juliesmall2016(at)gmail(dot)com

Denise Dechene
Guest

I can get behind that kind of cooking. I can burn water so I’m not allowed to cook much. True story. ANyway, hope you have a Happy New Year.

H.B.
Guest

LOL, thank you for the fun post! I’m not really one for cooking either.

humhumbum AT yahoo DOT com

Jbst
Guest

LOL. Sometimes the best dishes came from leftovers according to food historians, such as Caesar salad, cioppino etc.
Happy New Year!
strive4bst(AT) yahoo (Dot)com

Lee Todd
Guest

a cook after my own heart! lol

leetee2007(at)hotmail(dot)com

Christy C Duke
Guest

What a great way to get rid of leftovers 😉

Amber A.
Guest

I’m not a great cook either. I just eat when I get hungry and follow the directions on the back of the box^-^

DebraG
Guest

Some like a great way to take care of leftovers.
debby236 at gmail dot com and hotmail

kissedbymidnigh
Guest

Amber A. is also kissedbymidnigh on the other blogs. I signed in with my livejournal, but here it didn’t allow that and I just thought you wouldn’t realize it was the same person.

Elin Gregory
Guest

The Saxons – cooks after my own heart!!

Happy new year, dear Alex. I hope 2015 is good to you. xxx

Barbra
Guest

Sounds good, but my sister always gets mad at me when I give her recipes like that. She wants everything measured and exact. Oh well. Happy New Year! 🙂

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Trix
Guest

What a great idea for using up leftovers!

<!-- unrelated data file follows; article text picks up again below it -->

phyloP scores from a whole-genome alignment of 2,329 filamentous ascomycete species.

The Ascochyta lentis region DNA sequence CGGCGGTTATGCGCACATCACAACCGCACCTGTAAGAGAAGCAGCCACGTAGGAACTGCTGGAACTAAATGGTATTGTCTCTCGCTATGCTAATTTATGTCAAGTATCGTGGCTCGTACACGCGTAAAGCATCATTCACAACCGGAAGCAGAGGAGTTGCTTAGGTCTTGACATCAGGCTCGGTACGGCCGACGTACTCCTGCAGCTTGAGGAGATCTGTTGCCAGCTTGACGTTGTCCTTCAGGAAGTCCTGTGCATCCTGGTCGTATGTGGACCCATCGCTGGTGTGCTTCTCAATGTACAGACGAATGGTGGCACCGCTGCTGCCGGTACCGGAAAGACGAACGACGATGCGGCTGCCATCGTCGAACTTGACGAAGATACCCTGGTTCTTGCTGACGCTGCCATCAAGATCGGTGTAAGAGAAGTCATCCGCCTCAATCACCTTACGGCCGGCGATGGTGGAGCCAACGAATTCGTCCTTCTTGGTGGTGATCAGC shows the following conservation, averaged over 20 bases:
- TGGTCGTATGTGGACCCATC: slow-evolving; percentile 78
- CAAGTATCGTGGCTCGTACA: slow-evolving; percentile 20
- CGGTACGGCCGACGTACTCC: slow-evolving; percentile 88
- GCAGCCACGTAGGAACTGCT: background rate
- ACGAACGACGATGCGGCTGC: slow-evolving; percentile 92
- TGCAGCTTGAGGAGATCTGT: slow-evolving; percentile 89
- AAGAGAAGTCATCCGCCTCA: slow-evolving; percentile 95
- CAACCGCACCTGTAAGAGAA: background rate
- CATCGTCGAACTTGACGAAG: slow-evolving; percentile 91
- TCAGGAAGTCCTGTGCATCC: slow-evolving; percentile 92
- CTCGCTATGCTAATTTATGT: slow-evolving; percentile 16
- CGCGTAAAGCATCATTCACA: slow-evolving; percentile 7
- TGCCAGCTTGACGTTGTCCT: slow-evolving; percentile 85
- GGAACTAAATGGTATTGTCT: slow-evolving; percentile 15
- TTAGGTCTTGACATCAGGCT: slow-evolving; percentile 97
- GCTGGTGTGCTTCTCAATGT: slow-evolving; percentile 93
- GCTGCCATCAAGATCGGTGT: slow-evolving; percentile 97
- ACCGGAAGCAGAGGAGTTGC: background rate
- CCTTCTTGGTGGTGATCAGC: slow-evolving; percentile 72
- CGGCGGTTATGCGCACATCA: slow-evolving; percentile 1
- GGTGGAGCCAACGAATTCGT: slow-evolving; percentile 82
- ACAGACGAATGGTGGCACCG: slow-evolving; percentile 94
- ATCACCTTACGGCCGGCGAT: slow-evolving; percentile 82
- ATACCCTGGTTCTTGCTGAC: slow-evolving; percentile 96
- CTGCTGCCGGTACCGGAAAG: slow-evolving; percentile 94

Jen CW
Guest

I love it. It’s simple and a great way to empty out the leftovers.

Happy New Year!

Heather Rawlins
Guest

Now I know what I should do with my overstuffed freezer. Happy New Year.

Tracy
Guest

this sounds like something my mom does periodically — she makes a pot of soup using all the leftovers she can find, then freezes the soup in individual portions for lunches to take to work. 😀

tracykitn AT yahoo DOT com

Saruby
Guest

Ha! My mother used to call that Refrigerator Soup (although she didn’t purée it). saruby213ATgmailDOTcom

lillian francis
Guest
I do this on a regular basis. It’s called ‘ let’s see what veggies are looking tired in the fridge today’ soup. It’s normally made on a Sunday evening so I can have it for work, can free up room in the fridge for the fresh stuff once bought, and if I’m lucky they’ll be a bit of roast dinner left to add some meat. If I’m really lucky I’ll have an open packet of sage and onion stuffing and I’ll sprinkle in a handful; it does a great job of thickening the soup. Happy 2015, hope you have a… Read more »
Mari
Guest

Hee! My kind of recipe! Thanks! anamaribelcardens@yahoo.com

Mari
Guest

Ugh, sorry, my e-mail is anamaribelcardenas@yahoo.com. 🙁

Dawn Roberto
Guest

I do this every now and again with leftover veggies I have in the fridge. 🙂 Thanks for it!

love2read28@gmail.com

Tamika
Guest

I actually made soup this past weekend after christmas with veggies and roasted turkey!

tamikamclaurin(at)hotmail(dot)com

Jen
Guest

Great idea for those pesky leftovers that I get sick of eating in their original form. Thanks for the post and Happy 2015!

jen.f {at} mac {dot} com

Melora
Guest

So many recipes call for fresh new ingredients, love that this is able to put those leftover ones to good use.

Alishea
Guest

Thank goodness for Food Network or I would still only have this level of skill.
alishead1@yahoo.com

Mandy
Guest

I’ve used this method to make any leftover vegetable into cream of vegetable soup! Simply sauté a chopped onion with whatever leftover veggie you want to soupify, then add stock to cover & simmer til it’s tender, then purée it with the immersion blender (which is an awesome kitchen tool, btw!) and add a bit of cream or milk. Add salt & pepper to taste and you have a lovely soup!

Jillian T
Guest

I love recipes that change up leftovers.

Juliana
Guest

Haha, your recipe measurements seem like what my mother would say!
OceanAkers @ aol.com